As well as being probably (certainly at this moment, anyway) my favourite comics series, Challengers of the Unknown is sheer escapist wonderment, and no fan of the medium should miss the graphic exploits of these perfect adventurers in the ideal setting of not so long ago in a simpler better world than ours. If only we could convince DC Comics to give them the archival home in print and digital editions they so richly deserve, to match the constant re-imaginings the team and title regularly enjoy…
© 1957, 1958, 1959, 1960, 1961, 2006 DC Comics. All Rights Reserved.

Showcase Presents Metal Men volume 1

By Robert Kanigher, Bob Haney, Ross Andru, Mike Esposito, Ramona Fradon & various (DC Comics)
SBN: 978-1-4012-1559-0 (TPB)

Dc comics have a vast unexploited wealth and variety of comics classics that remain untapped for modern fans. This especially kid-friendly series is one that really should be back in digital and paperback archival tomes…

In contrast to his gritty war and adventure scripts Robert Kanigher usually kept his fantasy and superhero comicbook tales light, visually intriguing and often extremely outlandish… and that’s certainly the case with these eccentric artificial heroes who briefly caught the early 1960’s zeitgeist for bizarre and outrageous light-hearted adventure.

The Metal Men first appeared in four consecutive issues of National/DC’s try-out title Showcase: legendarily created over a weekend by Kanigher after an intended feature blew its press deadline. The prospect was rapidly rendered by the art-team of Ross Andru & Mike Esposito: a last-minute filler that attracted a large readership’s eager attention. Within months of their fourth and final adventure, the gleaming gladiatorial gadgets were stars of their own title.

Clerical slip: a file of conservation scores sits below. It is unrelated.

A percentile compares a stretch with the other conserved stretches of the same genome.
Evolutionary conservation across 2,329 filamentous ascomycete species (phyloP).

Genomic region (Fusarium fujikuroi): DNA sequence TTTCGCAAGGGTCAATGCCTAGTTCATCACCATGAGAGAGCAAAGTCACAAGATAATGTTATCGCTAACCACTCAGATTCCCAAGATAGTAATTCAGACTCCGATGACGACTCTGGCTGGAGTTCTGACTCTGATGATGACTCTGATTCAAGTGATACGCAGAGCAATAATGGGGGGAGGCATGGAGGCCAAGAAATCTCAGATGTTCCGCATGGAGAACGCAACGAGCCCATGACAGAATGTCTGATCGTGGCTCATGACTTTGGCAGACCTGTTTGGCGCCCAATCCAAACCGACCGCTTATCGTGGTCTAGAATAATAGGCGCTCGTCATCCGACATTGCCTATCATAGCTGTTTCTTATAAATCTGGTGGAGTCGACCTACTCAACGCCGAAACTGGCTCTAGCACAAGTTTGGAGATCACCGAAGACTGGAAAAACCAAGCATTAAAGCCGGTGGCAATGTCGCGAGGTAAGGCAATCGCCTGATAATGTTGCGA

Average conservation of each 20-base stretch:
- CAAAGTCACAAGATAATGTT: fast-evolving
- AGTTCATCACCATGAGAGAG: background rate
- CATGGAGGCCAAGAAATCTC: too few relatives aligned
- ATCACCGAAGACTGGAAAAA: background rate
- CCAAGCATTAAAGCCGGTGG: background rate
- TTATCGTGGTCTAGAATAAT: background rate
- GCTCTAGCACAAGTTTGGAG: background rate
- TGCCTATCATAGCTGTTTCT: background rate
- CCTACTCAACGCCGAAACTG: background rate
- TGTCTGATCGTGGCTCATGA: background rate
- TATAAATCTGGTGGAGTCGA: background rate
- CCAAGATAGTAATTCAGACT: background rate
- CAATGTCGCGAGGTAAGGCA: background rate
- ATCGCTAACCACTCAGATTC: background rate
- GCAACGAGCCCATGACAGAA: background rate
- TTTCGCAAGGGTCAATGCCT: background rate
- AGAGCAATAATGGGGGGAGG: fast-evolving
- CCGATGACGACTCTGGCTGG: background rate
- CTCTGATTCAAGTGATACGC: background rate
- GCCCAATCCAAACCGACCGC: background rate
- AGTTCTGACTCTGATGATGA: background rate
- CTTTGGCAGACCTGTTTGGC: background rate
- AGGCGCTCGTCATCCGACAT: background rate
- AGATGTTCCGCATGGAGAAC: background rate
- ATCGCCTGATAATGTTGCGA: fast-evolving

This first cheap and cheerful monochrome compendium collects the electrifying contents of Showcase #37-40, Metal Men #1-15 (spanning (March/April 1962 to September 1965) as well as the first of their nine team-up appearances in Brave and the Bold: specifically issue #55.

The alchemical excitement began in Showcase #37 (March/April 1962) with ‘The Flaming Doom!’ wherein an horrific radioactive antediluvian beast flies out of a melting polar glacier (geez! Topical) to mindlessly devastate humanity’s great cities. Helpless to stop the creature, the American military desperately approaches brilliant young technologist Dr. Will Magnus for a solution. He rapidly constructs a doomsday squad of self-regulating, highly intelligent automatons, patterned after Tina, a prototype “female” robot constructed from platinum and malleable memory ceramic, governed by a tiny supercomputer dubbed a “Responsometer”.

This miracle of micro-engineering not only simulates – or perhaps originates – thought processes and emotional character for the robots, but constantly reprograms the base form – allowing the mechanoids to change their shapes.

Magnus patterns his handmade heroes on pure metals, with Gold as leader of a tight-knit team consisting of Iron, Lead, Mercury and Tin warriors. Thanks to their responsometers, each robot specialises in physical changes based on its elemental properties but – due to some quirk of programming – the robots also develop personality traits mimicking the metaphorical attributes of their base metal.

Tina is especially intransigent, believing herself to be passionately in love with her dashing creator…

As soon as they’ve introduced themselves, the shining squad sets off to confront the deadly monster in a flying rocket-saucer and, after a terrible battle, succeed at the cost of their own brief lives…

In Showcase #38 a very public campaign to reconstruct the Metal Men results in Magnus building them anew. However, their unique characters are gone and they promptly fail in battle against a Soviet-backed Nazi scientist’s robotic marauder… until the desperate Yankee inventor manages to recover their original responsometers in ‘The Nightmare Menace!’

‘The Deathless Doom!’ then pits the malleable machines against an animated glassine tank used to store toxic residues from failed experiments by genius chemist Professor Norton. The intermingled waste products combine to create a deadly new life form dubbed Chemo who (Which? What?) would become one of the greatest menaces in the DC universe…

The Showcase trial run concluded with September/October 1962 issue as ‘The Day the Metal Men Melted!’ sees Chemo return just as Magnus’ previous exposure to the Toxic Terror coincidentally transforms the inventor into a radioactive, metallic giant. Acutely aware of his dangerous condition, Magnus exiles himself to deep space and manages to take Chemo with him where, luckily, the outer limits provide the valiant scientist with an unexpected cure…